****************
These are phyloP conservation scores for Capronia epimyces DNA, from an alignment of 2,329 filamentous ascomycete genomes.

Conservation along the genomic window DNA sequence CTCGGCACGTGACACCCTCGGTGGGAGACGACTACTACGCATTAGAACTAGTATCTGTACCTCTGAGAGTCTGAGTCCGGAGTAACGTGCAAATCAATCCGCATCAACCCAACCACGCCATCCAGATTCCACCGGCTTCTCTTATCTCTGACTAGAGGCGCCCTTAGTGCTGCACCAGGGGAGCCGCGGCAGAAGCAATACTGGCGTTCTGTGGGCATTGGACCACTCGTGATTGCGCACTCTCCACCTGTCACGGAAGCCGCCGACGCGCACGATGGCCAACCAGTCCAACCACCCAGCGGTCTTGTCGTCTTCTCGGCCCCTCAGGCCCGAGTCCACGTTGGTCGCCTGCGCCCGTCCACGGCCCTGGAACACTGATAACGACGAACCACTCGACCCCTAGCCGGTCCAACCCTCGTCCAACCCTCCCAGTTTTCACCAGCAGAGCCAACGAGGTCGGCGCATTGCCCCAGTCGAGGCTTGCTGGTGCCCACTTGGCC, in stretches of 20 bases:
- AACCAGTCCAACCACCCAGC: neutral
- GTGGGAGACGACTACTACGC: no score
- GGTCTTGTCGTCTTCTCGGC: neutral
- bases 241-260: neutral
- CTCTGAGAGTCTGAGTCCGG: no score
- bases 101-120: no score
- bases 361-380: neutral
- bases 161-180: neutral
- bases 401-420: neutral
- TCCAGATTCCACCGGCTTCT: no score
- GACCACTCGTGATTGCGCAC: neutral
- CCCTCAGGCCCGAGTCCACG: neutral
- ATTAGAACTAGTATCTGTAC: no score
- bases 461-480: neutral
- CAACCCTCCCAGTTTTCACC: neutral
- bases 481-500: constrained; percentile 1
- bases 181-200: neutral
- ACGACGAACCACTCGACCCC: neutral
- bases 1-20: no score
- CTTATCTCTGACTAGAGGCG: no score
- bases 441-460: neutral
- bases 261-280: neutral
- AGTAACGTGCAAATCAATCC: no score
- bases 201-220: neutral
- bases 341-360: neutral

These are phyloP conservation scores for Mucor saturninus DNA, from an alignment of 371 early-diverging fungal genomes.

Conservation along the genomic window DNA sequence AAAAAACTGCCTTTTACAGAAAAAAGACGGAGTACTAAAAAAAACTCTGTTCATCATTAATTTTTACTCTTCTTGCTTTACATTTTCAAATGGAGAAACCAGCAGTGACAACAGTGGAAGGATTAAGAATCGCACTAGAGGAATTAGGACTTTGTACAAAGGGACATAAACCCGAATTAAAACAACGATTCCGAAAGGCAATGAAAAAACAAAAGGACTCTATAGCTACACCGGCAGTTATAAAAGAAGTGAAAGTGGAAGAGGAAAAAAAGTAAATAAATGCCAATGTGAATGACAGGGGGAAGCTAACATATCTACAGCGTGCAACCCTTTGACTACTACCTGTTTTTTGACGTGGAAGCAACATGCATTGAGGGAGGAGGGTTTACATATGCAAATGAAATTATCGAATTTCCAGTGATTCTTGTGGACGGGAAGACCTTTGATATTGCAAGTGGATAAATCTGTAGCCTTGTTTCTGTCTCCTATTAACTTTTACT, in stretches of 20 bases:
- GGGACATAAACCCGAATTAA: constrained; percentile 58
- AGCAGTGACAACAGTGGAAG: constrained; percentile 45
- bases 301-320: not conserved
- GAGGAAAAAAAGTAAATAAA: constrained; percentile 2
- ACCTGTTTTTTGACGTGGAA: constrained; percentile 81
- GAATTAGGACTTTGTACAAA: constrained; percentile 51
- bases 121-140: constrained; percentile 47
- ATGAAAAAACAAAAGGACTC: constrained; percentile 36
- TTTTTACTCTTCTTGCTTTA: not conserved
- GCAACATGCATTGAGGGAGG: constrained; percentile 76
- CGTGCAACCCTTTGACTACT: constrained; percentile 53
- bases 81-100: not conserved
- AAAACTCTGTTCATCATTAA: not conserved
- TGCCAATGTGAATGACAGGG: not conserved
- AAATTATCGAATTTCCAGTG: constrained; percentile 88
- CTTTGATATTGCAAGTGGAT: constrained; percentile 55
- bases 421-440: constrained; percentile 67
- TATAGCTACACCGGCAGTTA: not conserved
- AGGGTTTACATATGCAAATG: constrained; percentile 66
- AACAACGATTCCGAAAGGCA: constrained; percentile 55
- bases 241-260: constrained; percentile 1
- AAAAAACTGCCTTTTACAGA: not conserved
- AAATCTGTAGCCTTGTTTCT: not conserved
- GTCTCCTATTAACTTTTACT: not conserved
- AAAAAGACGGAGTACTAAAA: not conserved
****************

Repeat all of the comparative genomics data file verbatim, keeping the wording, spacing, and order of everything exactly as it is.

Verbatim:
These are phyloP conservation scores for Capronia epimyces DNA, from an alignment of 2,329 filamentous ascomycete genomes.

Conservation along the genomic window DNA sequence CTCGGCACGTGACACCCTCGGTGGGAGACGACTACTACGCATTAGAACTAGTATCTGTACCTCTGAGAGTCTGAGTCCGGAGTAACGTGCAAATCAATCCGCATCAACCCAACCACGCCATCCAGATTCCACCGGCTTCTCTTATCTCTGACTAGAGGCGCCCTTAGTGCTGCACCAGGGGAGCCGCGGCAGAAGCAATACTGGCGTTCTGTGGGCATTGGACCACTCGTGATTGCGCACTCTCCACCTGTCACGGAAGCCGCCGACGCGCACGATGGCCAACCAGTCCAACCACCCAGCGGTCTTGTCGTCTTCTCGGCCCCTCAGGCCCGAGTCCACGTTGGTCGCCTGCGCCCGTCCACGGCCCTGGAACACTGATAACGACGAACCACTCGACCCCTAGCCGGTCCAACCCTCGTCCAACCCTCCCAGTTTTCACCAGCAGAGCCAACGAGGTCGGCGCATTGCCCCAGTCGAGGCTTGCTGGTGCCCACTTGGCC, in stretches of 20 bases:
- AACCAGTCCAACCACCCAGC: neutral
- GTGGGAGACGACTACTACGC: no score
- GGTCTTGTCGTCTTCTCGGC: neutral
- bases 241-260: neutral
- CTCTGAGAGTCTGAGTCCGG: no score
- bases 101-120: no score
- bases 361-380: neutral
- bases 161-180: neutral
- bases 401-420: neutral
- TCCAGATTCCACCGGCTTCT: no score
- GACCACTCGTGATTGCGCAC: neutral
- CCCTCAGGCCCGAGTCCACG: neutral
- ATTAGAACTAGTATCTGTAC: no score
- bases 461-480: neutral
- CAACCCTCCCAGTTTTCACC: neutral
- bases 481-500: constrained; percentile 1
- bases 181-200: neutral
- ACGACGAACCACTCGACCCC: neutral
- bases 1-20: no score
- CTTATCTCTGACTAGAGGCG: no score
- bases 441-460: neutral
- bases 261-280: neutral
- AGTAACGTGCAAATCAATCC: no score
- bases 201-220: neutral
- bases 341-360: neutral

These are phyloP conservation scores for Mucor saturninus DNA, from an alignment of 371 early-diverging fungal genomes.

Conservation along the genomic window DNA sequence AAAAAACTGCCTTTTACAGAAAAAAGACGGAGTACTAAAAAAAACTCTGTTCATCATTAATTTTTACTCTTCTTGCTTTACATTTTCAAATGGAGAAACCAGCAGTGACAACAGTGGAAGGATTAAGAATCGCACTAGAGGAATTAGGACTTTGTACAAAGGGACATAAACCCGAATTAAAACAACGATTCCGAAAGGCAATGAAAAAACAAAAGGACTCTATAGCTACACCGGCAGTTATAAAAGAAGTGAAAGTGGAAGAGGAAAAAAAGTAAATAAATGCCAATGTGAATGACAGGGGGAAGCTAACATATCTACAGCGTGCAACCCTTTGACTACTACCTGTTTTTTGACGTGGAAGCAACATGCATTGAGGGAGGAGGGTTTACATATGCAAATGAAATTATCGAATTTCCAGTGATTCTTGTGGACGGGAAGACCTTTGATATTGCAAGTGGATAAATCTGTAGCCTTGTTTCTGTCTCCTATTAACTTTTACT, in stretches of 20 bases:
- GGGACATAAACCCGAATTAA: constrained; percentile 58
- AGCAGTGACAACAGTGGAAG: constrained; percentile 45
- bases 301-320: not conserved
- GAGGAAAAAAAGTAAATAAA: constrained; percentile 2
- ACCTGTTTTTTGACGTGGAA: constrained; percentile 81
- GAATTAGGACTTTGTACAAA: constrained; percentile 51
- bases 121-140: constrained; percentile 47
- ATGAAAAAACAAAAGGACTC: constrained; percentile 36
- TTTTTACTCTTCTTGCTTTA: not conserved
- GCAACATGCATTGAGGGAGG: constrained; percentile 76
- CGTGCAACCCTTTGACTACT: constrained; percentile 53
- bases 81-100: not conserved
- AAAACTCTGTTCATCATTAA: not conserved
- TGCCAATGTGAATGACAGGG: not conserved
- AAATTATCGAATTTCCAGTG: constrained; percentile 88
- CTTTGATATTGCAAGTGGAT: constrained; percentile 55
- bases 421-440: constrained; percentile 67
- TATAGCTACACCGGCAGTTA: not conserved
- AGGGTTTACATATGCAAATG: constrained; percentile 66
- AACAACGATTCCGAAAGGCA: constrained; percentile 55
- bases 241-260: constrained; percentile 1
- AAAAAACTGCCTTTTACAGA: not conserved
- AAATCTGTAGCCTTGTTTCT: not conserved
- GTCTCCTATTAACTTTTACT: not conserved
- AAAAAGACGGAGTACTAAAA: not conserved